Getting Around Warsaw


Travel within Warsaw using buses, metro and trams is efficient, fast and cheap; driving a car through the centre, on the other hand, can be confusing indeed, and the capital is best negotiated either on foot, public transport or by taking a cab. In this section you'll find all you need to know about getting around the city with general ease via bus, metro, tram and taxi.

Public Transport


The days when cash bells would ring whenever a cab driver would hear a foreign accent might have passed, but it’s still always better to ring ahead rather than just hailing a taxi in the street. In particular be vigilant when taking a cab to the centre from the arrivals hall of the airport; we’ve heard plenty of horror stories. The accepted fare from Warsaw Chopin Airport to the centre is 35-50zł; we suggest that you agree upon this price with your driver before setting off in order to ensure avoiding any shenanigans.

All the companies we list will usually have someone on their switchboard who can speak English. MPT, the state-run firm, can boast the most reliable reputation, but you won’t find many cheaper than Super Taxi. Find ELE taxis on the Marriott tower side of the central station; it’s the second row of cars. Tipping is not expected, but if your driver gets you from A to B without a detour through the countryside then by all means, feel free.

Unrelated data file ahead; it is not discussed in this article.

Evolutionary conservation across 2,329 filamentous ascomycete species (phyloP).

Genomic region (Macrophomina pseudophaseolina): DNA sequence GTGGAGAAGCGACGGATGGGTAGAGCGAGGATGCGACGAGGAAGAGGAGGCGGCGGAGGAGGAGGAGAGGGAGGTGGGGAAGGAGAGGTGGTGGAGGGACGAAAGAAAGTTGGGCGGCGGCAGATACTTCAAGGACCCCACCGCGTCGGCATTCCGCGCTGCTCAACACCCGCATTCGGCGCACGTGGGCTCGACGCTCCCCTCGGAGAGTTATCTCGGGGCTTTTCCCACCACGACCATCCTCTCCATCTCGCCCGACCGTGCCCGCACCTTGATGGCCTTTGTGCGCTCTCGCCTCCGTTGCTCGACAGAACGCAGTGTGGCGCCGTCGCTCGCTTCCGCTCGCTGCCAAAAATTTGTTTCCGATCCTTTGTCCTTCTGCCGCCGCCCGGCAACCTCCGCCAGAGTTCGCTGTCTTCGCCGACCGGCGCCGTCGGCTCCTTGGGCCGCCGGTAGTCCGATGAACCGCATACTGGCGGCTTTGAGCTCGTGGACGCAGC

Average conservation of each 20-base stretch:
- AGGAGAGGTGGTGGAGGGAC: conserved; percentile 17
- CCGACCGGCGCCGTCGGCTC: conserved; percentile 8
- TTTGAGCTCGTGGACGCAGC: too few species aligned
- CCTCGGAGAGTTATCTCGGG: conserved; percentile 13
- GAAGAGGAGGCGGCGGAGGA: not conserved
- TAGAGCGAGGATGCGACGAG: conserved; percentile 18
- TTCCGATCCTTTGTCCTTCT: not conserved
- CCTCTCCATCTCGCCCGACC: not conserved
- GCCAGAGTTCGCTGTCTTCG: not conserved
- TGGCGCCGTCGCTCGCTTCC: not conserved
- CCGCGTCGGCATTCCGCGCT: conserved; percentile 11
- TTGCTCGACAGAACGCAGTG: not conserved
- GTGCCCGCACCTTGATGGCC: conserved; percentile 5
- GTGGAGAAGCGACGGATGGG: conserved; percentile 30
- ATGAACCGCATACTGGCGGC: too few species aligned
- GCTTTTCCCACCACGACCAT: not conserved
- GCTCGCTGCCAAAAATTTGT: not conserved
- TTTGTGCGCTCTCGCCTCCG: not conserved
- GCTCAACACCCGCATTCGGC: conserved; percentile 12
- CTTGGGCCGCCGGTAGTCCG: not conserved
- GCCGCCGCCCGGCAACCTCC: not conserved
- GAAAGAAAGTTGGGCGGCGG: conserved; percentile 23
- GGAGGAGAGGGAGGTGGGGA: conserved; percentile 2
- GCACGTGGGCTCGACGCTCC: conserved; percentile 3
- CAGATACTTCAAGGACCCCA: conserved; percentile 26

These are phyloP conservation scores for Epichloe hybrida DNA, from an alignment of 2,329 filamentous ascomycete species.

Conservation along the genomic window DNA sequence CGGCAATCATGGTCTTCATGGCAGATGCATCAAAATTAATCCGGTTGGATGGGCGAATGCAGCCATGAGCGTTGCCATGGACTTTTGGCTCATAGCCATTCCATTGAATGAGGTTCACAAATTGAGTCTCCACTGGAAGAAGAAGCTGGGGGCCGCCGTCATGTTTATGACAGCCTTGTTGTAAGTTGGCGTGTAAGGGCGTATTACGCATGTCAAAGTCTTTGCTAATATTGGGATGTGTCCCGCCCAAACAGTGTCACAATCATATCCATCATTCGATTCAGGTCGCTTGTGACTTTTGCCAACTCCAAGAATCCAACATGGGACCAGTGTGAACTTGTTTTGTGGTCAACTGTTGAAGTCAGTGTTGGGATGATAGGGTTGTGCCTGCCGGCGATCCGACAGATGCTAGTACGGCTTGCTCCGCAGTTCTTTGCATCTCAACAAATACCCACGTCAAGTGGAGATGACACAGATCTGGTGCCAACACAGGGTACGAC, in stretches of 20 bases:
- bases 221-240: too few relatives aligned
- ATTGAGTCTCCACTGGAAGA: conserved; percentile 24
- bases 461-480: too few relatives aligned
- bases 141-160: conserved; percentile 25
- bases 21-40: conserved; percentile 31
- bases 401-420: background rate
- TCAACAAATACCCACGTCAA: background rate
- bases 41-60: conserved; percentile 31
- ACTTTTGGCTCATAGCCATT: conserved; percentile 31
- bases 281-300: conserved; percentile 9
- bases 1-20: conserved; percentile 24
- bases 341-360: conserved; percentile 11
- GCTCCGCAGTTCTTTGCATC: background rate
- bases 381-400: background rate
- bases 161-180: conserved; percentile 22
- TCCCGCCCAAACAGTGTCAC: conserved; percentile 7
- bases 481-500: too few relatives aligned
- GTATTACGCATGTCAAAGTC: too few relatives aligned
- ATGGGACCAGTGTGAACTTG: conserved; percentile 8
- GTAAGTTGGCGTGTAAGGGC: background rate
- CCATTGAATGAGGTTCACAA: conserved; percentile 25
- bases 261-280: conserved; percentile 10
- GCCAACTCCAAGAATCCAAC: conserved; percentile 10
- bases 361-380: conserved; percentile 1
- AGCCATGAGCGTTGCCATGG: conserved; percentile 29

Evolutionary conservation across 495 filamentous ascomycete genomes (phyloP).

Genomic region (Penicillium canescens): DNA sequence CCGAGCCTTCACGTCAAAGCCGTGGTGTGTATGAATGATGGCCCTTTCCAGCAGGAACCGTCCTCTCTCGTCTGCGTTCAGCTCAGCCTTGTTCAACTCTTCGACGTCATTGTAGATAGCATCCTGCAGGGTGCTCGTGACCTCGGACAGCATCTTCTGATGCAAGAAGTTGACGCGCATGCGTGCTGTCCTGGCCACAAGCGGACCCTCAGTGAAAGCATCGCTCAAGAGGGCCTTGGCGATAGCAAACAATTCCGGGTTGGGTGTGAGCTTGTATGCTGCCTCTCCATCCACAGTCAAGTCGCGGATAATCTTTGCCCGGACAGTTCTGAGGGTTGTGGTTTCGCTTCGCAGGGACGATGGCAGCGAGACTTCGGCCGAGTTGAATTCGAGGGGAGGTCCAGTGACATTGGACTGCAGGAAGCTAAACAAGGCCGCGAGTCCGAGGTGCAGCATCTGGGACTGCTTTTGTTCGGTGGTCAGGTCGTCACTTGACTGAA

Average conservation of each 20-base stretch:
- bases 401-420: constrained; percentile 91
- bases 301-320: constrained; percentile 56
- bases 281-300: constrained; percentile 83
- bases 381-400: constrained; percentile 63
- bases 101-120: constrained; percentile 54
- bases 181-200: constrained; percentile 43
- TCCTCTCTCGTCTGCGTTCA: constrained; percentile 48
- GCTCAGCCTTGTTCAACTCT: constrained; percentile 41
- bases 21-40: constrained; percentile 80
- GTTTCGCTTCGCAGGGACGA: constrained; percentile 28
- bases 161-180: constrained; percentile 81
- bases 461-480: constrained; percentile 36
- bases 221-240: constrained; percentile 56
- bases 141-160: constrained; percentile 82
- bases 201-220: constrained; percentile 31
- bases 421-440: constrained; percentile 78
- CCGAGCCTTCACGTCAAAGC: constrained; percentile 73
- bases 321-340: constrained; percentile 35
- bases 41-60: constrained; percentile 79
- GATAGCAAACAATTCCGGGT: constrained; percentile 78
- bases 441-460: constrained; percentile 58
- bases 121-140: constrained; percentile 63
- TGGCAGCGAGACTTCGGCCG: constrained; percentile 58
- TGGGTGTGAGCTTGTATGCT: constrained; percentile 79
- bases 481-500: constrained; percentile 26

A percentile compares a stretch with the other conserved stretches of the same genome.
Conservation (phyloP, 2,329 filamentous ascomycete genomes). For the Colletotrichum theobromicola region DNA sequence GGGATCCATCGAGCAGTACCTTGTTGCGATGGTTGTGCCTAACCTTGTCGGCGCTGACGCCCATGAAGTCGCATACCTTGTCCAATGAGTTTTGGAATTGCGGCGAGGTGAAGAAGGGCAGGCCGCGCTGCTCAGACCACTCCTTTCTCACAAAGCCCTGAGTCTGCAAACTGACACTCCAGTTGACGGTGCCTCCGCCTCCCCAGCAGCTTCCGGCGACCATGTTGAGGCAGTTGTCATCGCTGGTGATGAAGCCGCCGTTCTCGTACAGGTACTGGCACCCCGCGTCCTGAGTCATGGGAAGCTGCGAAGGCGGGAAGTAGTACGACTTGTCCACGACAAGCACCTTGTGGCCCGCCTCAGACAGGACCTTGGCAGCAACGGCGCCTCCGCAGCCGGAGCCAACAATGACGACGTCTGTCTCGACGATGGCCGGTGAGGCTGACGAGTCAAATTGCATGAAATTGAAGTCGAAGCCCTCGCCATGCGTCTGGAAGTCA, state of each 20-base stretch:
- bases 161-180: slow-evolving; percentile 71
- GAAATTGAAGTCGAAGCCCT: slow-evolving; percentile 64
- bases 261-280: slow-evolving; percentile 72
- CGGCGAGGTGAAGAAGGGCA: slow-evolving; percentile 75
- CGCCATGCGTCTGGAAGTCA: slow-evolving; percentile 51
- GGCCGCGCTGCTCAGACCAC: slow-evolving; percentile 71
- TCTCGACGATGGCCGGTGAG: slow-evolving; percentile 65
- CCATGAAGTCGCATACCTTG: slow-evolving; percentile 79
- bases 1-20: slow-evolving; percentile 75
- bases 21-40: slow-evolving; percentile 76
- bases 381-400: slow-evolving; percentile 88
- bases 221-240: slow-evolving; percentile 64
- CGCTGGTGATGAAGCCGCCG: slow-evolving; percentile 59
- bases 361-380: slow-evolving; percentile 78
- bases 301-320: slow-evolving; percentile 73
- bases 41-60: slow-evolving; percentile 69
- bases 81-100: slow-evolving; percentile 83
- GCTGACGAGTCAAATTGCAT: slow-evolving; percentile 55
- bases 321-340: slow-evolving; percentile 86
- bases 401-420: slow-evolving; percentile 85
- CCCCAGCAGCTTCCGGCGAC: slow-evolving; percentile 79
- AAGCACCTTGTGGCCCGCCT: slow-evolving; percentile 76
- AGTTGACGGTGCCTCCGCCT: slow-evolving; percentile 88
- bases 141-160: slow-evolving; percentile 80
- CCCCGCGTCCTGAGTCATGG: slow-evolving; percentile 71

Bike Hire

Renting a bike in Warsaw has never been easier. Sign up with a smartphone and away you go!

Car Rental

All most travellers need to rent a car in PL is 18 years of age, a credit card (not debit), and a valid foreign driver's licence. Be aware, however, that those from countries that didn't ratify the Vienna Convention on Road Traffic (tsk, tsk, United States, China, Australia...) cannot legally drive on their home licences; technically an International Driver's License is required in those cases (in the US these are issued by AAA for a fee). If you don't have a license in line with the Vienna Convention, or the required IDL, you may be denied the ability to drive a rental car. Though some car rental companies (the dodgier ones) will still rent you a car (since it's good for their business to ignore international law), be aware that you are assuming full liability if you get behind the wheel; not only can you get a citation from the police, but if an accident were to occur, you would be fully responsible for any damages, regardless of the circumstances.

If you're looking to leave the country in your rental car, be aware that you can't cross the borders into Belarus or Ukraine in a rental car. Although you shouldn't have problems crossing into other Schengen area countries, we advise you always check each hire company's policies about cross-border travel.

Private Transport

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